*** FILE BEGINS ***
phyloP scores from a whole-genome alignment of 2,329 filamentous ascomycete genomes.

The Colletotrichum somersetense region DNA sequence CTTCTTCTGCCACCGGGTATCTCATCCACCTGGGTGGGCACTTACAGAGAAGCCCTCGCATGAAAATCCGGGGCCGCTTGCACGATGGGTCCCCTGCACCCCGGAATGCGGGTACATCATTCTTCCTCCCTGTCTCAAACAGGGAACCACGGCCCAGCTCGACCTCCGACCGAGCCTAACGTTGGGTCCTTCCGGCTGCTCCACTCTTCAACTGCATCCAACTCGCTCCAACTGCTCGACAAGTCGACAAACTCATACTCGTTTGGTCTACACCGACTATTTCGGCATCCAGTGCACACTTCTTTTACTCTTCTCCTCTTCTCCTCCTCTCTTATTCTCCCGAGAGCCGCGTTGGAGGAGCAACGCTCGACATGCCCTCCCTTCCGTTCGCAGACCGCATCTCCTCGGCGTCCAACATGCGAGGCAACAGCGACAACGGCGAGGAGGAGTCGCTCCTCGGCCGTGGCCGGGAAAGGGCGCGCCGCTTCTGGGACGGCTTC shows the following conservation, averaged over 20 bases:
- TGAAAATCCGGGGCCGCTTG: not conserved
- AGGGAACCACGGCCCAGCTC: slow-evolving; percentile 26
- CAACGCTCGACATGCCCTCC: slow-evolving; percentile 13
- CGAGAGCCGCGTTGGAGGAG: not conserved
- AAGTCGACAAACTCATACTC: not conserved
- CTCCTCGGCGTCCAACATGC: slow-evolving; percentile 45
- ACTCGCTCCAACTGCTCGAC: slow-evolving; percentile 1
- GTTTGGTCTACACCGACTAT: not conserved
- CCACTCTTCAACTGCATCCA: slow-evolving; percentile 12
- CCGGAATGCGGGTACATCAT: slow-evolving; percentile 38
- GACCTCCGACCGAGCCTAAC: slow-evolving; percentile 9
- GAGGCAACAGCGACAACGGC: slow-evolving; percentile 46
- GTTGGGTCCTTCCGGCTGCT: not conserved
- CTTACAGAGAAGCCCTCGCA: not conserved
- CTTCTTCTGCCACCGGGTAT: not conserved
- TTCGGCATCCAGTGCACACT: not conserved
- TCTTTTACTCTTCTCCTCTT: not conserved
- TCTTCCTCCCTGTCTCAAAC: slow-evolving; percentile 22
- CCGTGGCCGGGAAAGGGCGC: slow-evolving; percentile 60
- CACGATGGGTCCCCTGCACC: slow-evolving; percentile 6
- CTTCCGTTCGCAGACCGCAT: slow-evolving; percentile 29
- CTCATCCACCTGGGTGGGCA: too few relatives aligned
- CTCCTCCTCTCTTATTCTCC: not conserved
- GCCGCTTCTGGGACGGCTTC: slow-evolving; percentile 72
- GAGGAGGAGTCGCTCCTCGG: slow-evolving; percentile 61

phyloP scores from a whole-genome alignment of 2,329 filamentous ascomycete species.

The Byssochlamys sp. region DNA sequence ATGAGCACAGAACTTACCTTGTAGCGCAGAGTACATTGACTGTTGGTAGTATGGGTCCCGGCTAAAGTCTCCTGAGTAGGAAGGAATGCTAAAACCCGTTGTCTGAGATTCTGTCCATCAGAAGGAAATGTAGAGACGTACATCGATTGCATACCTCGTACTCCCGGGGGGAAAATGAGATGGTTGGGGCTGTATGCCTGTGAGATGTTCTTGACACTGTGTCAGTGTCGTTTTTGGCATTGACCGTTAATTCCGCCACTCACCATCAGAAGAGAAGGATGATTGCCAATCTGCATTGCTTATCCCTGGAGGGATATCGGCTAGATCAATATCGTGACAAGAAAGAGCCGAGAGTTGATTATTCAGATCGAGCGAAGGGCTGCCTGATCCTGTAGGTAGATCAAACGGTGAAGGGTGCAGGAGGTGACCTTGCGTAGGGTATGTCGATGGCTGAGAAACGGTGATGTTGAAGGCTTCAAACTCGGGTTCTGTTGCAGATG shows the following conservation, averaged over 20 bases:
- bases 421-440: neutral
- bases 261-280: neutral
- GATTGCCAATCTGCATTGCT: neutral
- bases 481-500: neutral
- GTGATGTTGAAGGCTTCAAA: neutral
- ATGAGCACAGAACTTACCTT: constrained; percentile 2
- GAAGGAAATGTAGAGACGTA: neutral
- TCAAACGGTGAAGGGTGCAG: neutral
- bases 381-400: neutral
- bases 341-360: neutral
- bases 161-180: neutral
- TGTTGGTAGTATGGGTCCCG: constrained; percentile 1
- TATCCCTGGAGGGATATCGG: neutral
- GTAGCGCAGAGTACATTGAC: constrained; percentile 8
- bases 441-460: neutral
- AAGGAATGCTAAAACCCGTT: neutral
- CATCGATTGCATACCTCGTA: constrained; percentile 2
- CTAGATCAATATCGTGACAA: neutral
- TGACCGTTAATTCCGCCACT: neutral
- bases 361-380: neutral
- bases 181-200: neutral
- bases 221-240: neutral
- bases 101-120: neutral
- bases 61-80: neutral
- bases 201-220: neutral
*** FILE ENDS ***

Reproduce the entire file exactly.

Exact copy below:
phyloP scores from a whole-genome alignment of 2,329 filamentous ascomycete genomes.

The Colletotrichum somersetense region DNA sequence CTTCTTCTGCCACCGGGTATCTCATCCACCTGGGTGGGCACTTACAGAGAAGCCCTCGCATGAAAATCCGGGGCCGCTTGCACGATGGGTCCCCTGCACCCCGGAATGCGGGTACATCATTCTTCCTCCCTGTCTCAAACAGGGAACCACGGCCCAGCTCGACCTCCGACCGAGCCTAACGTTGGGTCCTTCCGGCTGCTCCACTCTTCAACTGCATCCAACTCGCTCCAACTGCTCGACAAGTCGACAAACTCATACTCGTTTGGTCTACACCGACTATTTCGGCATCCAGTGCACACTTCTTTTACTCTTCTCCTCTTCTCCTCCTCTCTTATTCTCCCGAGAGCCGCGTTGGAGGAGCAACGCTCGACATGCCCTCCCTTCCGTTCGCAGACCGCATCTCCTCGGCGTCCAACATGCGAGGCAACAGCGACAACGGCGAGGAGGAGTCGCTCCTCGGCCGTGGCCGGGAAAGGGCGCGCCGCTTCTGGGACGGCTTC shows the following conservation, averaged over 20 bases:
- TGAAAATCCGGGGCCGCTTG: not conserved
- AGGGAACCACGGCCCAGCTC: slow-evolving; percentile 26
- CAACGCTCGACATGCCCTCC: slow-evolving; percentile 13
- CGAGAGCCGCGTTGGAGGAG: not conserved
- AAGTCGACAAACTCATACTC: not conserved
- CTCCTCGGCGTCCAACATGC: slow-evolving; percentile 45
- ACTCGCTCCAACTGCTCGAC: slow-evolving; percentile 1
- GTTTGGTCTACACCGACTAT: not conserved
- CCACTCTTCAACTGCATCCA: slow-evolving; percentile 12
- CCGGAATGCGGGTACATCAT: slow-evolving; percentile 38
- GACCTCCGACCGAGCCTAAC: slow-evolving; percentile 9
- GAGGCAACAGCGACAACGGC: slow-evolving; percentile 46
- GTTGGGTCCTTCCGGCTGCT: not conserved
- CTTACAGAGAAGCCCTCGCA: not conserved
- CTTCTTCTGCCACCGGGTAT: not conserved
- TTCGGCATCCAGTGCACACT: not conserved
- TCTTTTACTCTTCTCCTCTT: not conserved
- TCTTCCTCCCTGTCTCAAAC: slow-evolving; percentile 22
- CCGTGGCCGGGAAAGGGCGC: slow-evolving; percentile 60
- CACGATGGGTCCCCTGCACC: slow-evolving; percentile 6
- CTTCCGTTCGCAGACCGCAT: slow-evolving; percentile 29
- CTCATCCACCTGGGTGGGCA: too few relatives aligned
- CTCCTCCTCTCTTATTCTCC: not conserved
- GCCGCTTCTGGGACGGCTTC: slow-evolving; percentile 72
- GAGGAGGAGTCGCTCCTCGG: slow-evolving; percentile 61

phyloP scores from a whole-genome alignment of 2,329 filamentous ascomycete species.

The Byssochlamys sp. region DNA sequence ATGAGCACAGAACTTACCTTGTAGCGCAGAGTACATTGACTGTTGGTAGTATGGGTCCCGGCTAAAGTCTCCTGAGTAGGAAGGAATGCTAAAACCCGTTGTCTGAGATTCTGTCCATCAGAAGGAAATGTAGAGACGTACATCGATTGCATACCTCGTACTCCCGGGGGGAAAATGAGATGGTTGGGGCTGTATGCCTGTGAGATGTTCTTGACACTGTGTCAGTGTCGTTTTTGGCATTGACCGTTAATTCCGCCACTCACCATCAGAAGAGAAGGATGATTGCCAATCTGCATTGCTTATCCCTGGAGGGATATCGGCTAGATCAATATCGTGACAAGAAAGAGCCGAGAGTTGATTATTCAGATCGAGCGAAGGGCTGCCTGATCCTGTAGGTAGATCAAACGGTGAAGGGTGCAGGAGGTGACCTTGCGTAGGGTATGTCGATGGCTGAGAAACGGTGATGTTGAAGGCTTCAAACTCGGGTTCTGTTGCAGATG shows the following conservation, averaged over 20 bases:
- bases 421-440: neutral
- bases 261-280: neutral
- GATTGCCAATCTGCATTGCT: neutral
- bases 481-500: neutral
- GTGATGTTGAAGGCTTCAAA: neutral
- ATGAGCACAGAACTTACCTT: constrained; percentile 2
- GAAGGAAATGTAGAGACGTA: neutral
- TCAAACGGTGAAGGGTGCAG: neutral
- bases 381-400: neutral
- bases 341-360: neutral
- bases 161-180: neutral
- TGTTGGTAGTATGGGTCCCG: constrained; percentile 1
- TATCCCTGGAGGGATATCGG: neutral
- GTAGCGCAGAGTACATTGAC: constrained; percentile 8
- bases 441-460: neutral
- AAGGAATGCTAAAACCCGTT: neutral
- CATCGATTGCATACCTCGTA: constrained; percentile 2
- CTAGATCAATATCGTGACAA: neutral
- TGACCGTTAATTCCGCCACT: neutral
- bases 361-380: neutral
- bases 181-200: neutral
- bases 221-240: neutral
- bases 101-120: neutral
- bases 61-80: neutral
- bases 201-220: neutral